Proving that hospital breakups come in many sizes, two small hospitals in southwest Pennsylvania have called it quits, just like their big-city cousins.
Frick Hospital, a 171-bed facility in Mount Pleasant, and 87-bed Highlands Hospital in nearby Connellsville ended their nearly three-year partnership last week and immediately began operating as separate businesses.
Since 1997, the two had been jointly operated as the Fay-West Health System, based in Mount Pleasant, some 25 miles southeast of Pittsburgh.
System divorce is a growing trend as more hospitals end their strained merger marriages or choose to break off courtships before a deal is consummated (April 24, p. 2). They're finding it difficult to achieve the promised benefits of consolidation and collaboration.
The demise of the relationship between Frick and Highlands proves these splits aren't happening just to high-profile healthcare systems like UCSF Stanford Health Care in San Francisco or Penn State Geisinger Health System in Harrisburg, Pa.
"We're a classic case of why marriages in the healthcare community do not work," said Marcy Ozorow-ski, president of the American Federation of State, County and Municipal Employees local that represents 125 workers at Highlands. "We did not have the same mission, vision and values."
Or the same governance.
Rather than consolidating management as in a true asset merger, the hospitals formed a joint operating agreement with a parent board overseeing their operations.
Both hospitals retained separate governing boards, said Rod Gunderson, Frick's chief executive officer and the former Fay-West CEO.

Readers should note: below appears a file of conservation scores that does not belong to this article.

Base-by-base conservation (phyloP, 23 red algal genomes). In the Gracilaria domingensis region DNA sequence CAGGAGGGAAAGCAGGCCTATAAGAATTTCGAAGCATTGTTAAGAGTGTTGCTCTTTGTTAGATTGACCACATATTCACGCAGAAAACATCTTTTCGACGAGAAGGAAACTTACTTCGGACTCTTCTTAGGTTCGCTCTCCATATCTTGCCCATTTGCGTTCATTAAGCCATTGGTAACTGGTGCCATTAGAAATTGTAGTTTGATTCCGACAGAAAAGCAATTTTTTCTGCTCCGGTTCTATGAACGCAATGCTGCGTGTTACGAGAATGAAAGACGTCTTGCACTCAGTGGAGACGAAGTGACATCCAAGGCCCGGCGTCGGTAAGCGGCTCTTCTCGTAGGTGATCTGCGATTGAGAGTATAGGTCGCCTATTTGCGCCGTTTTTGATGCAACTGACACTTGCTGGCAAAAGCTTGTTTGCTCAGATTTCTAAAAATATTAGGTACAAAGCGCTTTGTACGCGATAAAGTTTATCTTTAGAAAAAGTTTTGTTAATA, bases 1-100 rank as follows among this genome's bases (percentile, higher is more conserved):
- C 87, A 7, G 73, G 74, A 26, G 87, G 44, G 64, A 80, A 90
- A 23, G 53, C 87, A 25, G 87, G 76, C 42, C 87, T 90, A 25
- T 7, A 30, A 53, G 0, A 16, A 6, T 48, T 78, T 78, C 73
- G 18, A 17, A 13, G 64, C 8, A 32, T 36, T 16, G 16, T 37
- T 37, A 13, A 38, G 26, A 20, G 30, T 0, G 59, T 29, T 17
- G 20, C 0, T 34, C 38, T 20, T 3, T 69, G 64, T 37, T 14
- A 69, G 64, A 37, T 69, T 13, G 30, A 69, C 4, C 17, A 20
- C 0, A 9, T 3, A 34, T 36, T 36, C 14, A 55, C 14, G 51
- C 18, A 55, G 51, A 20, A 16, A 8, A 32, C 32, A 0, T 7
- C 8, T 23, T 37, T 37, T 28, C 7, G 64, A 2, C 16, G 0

"That planted the seeds of destruction," Gunderson said.
Highlands' board dragged its feet when it came to consolidating services to reduce duplicative expenses, said Gunderson, who added that it was Frick that called off the hospitals' partnership. "We were in gridlock."
Michelle Cunningham, chief operating officer of Highlands, declined to talk in detail about the system's failures.
"It didn't work," she said. "We went together with good intentions. It just didn't work, and Highlands is ready to move forward."
One of the main failures was on the financial end, as Frick lost $854,000 in fiscal 1998 on net patient revenue of $18.1 million, according to HCIA-Sachs, a Baltimore-based healthcare information company. In the fiscal year ended June 30, 1999, the system lost $500,000, according to Gunderson. Also in 1999, Highlands lost $401,000, Gunderson said. He did not give 1999 revenue figures for either hospital.
The initial plan to come together may have been a good one, he said, but the execution was poor. Some consolidation has occurred, Gunderson added, noting that 27 management positions were trimmed from the system.
"I think there was a lack of consistent vision of what had to happen when," he said.
Gunderson said Frick wants to affiliate with the Greensburg, Pa.-based Westmoreland Health System, which includes 345-bed Westmoreland Regional Hospital in Greensburg. Before its dissolution, Fay-West had been exploring a partnership with Westmoreland.
Frick and Westmoreland Regional are two of the six acute-care hospitals in Westmoreland County.
As for a new partner for Highlands, Cunningham said it's too soon to tell.
"Maybe down the road," she said.